The Freemasons of Genoa, Nevada
Douglas Lodge No. 12 is the home of Genoa, Nevada, F & AM (Free & Accepted Masons) Freemasons.
The Lodge meets the second Wednesday of each month
at 7 PM.
Dinner is served at 6 PM.
Freemasonry is a fraternal organization, with a membership of well over a million in the United States alone (1.4 million in the U.S. and 4 million worldwide). Freemasonry exists in many different countries and in a variety of forms. One of the chief guiding principles of freemasonry is a shared moral center, and joining requires a declaration of a belief in some sort of supreme being (based on your religion).
Freemasons do not solicit for membership to their fraternal organization. If you are interested in joining the freemason fraternity, you must ask a Freemason to join. (thus the saying - "To be one, ask one." or 2B1 Ask1)
We also have a catch phrase - "Making good men better." So, like the Marines, we are looking for a "few good men". If you believe you are one of the "few good men" and are like-minded, we encourage you to contact us and start the process of becoming a Freemason. Our moral philosophy, and what we stand for is on the "About us" page. Our role in society and our qualifications to join are found on left of the same page. We encourage you to "check into us" and if you are interested, contact us.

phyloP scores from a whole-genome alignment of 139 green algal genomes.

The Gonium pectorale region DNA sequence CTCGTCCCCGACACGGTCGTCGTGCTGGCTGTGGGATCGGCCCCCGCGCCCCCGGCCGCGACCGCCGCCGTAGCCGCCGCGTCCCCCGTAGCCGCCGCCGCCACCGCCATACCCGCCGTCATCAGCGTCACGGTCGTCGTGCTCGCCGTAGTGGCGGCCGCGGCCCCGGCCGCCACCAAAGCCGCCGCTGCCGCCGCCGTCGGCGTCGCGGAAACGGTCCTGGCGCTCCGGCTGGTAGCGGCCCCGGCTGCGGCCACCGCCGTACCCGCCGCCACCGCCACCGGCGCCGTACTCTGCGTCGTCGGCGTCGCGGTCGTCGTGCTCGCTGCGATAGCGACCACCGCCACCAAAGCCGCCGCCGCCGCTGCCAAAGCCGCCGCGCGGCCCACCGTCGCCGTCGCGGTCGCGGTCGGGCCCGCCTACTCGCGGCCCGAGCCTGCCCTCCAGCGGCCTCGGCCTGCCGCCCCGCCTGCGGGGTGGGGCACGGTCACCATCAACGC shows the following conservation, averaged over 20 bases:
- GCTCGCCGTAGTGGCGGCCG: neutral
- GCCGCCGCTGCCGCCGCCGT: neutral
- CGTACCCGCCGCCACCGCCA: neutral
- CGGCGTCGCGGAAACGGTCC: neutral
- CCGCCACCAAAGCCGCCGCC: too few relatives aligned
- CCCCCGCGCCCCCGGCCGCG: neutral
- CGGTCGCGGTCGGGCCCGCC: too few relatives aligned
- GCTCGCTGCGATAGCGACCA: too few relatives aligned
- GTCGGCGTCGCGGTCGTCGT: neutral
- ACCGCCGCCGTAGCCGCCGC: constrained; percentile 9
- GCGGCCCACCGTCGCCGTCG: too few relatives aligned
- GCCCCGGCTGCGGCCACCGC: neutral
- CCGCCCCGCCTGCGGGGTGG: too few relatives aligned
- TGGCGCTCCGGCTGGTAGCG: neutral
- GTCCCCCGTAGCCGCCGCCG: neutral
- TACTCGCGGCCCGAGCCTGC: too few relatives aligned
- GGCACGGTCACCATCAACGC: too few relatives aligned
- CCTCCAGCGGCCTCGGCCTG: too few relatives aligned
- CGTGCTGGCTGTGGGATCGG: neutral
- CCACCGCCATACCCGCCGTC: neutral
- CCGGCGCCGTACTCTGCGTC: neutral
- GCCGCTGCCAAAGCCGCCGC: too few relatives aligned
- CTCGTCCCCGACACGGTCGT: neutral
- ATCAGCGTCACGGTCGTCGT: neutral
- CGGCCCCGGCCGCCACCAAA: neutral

Freemasonry is organized into a series of Grand Lodges. Each of these Grand Lodges governs a particular jurisdiction (in the US, it is by State), with the jurisdiction comprised of a number of constituent lodges. Freemasonry also includes a number of other bodies, in essence organizations that maintain their own independence (known as appendant bodies). Examples of appendant bodies include "the Shriner's", Royal Arch, Knights Templar, York Rite, Scottish Rite, and others. There are also a number of youth organizations. Every day, Freemasons and their appendant bodies contribute over $3 million to charity. (See the Community Involvement tab on the Carson1 website)
When Freemasons are asked to define their organization, they are likely to define it as a fraternity with a shared morality. Freemasons often compare the structure and moral center of their organization to the tools and implements of the stonemason - as these are used as symbols in their teaching.
Even though freemasonry is often referred to as a secret society, in reality this is not the case. Indeed, it is not a secret society at all, simply a fraternity - with some secrets.
While certain aspects of the organization remain a closely guarded secret, the Freemasons of the modern age have become less secret than their reputation would suggest. In fact, many of the private rituals and aspects of the Freemasons that remain secret are used primarily to allow members of different lodges to recognize one another so that impersonators or impostors cannot infiltrate their lodges and so that the lessons that are taught remain a special experience for new members.
If you are interested:
Please feel free to contact us to learn more about the fraternity. You can:
Walk in and talk to us
Call us at the Lodge phone number - 775-392-3102 (please leave a message if no one is there - we'll get back to you)
Drop us an e-mail - see the Contacts page
Read a bit more here and elsewhere and let us know by using one of the 3 above options to contact us
If you are one of "the Good Guys" that meet the qualifications on the "About Us" page, we would certainly be happy to have you become a member of the freemason fraternity.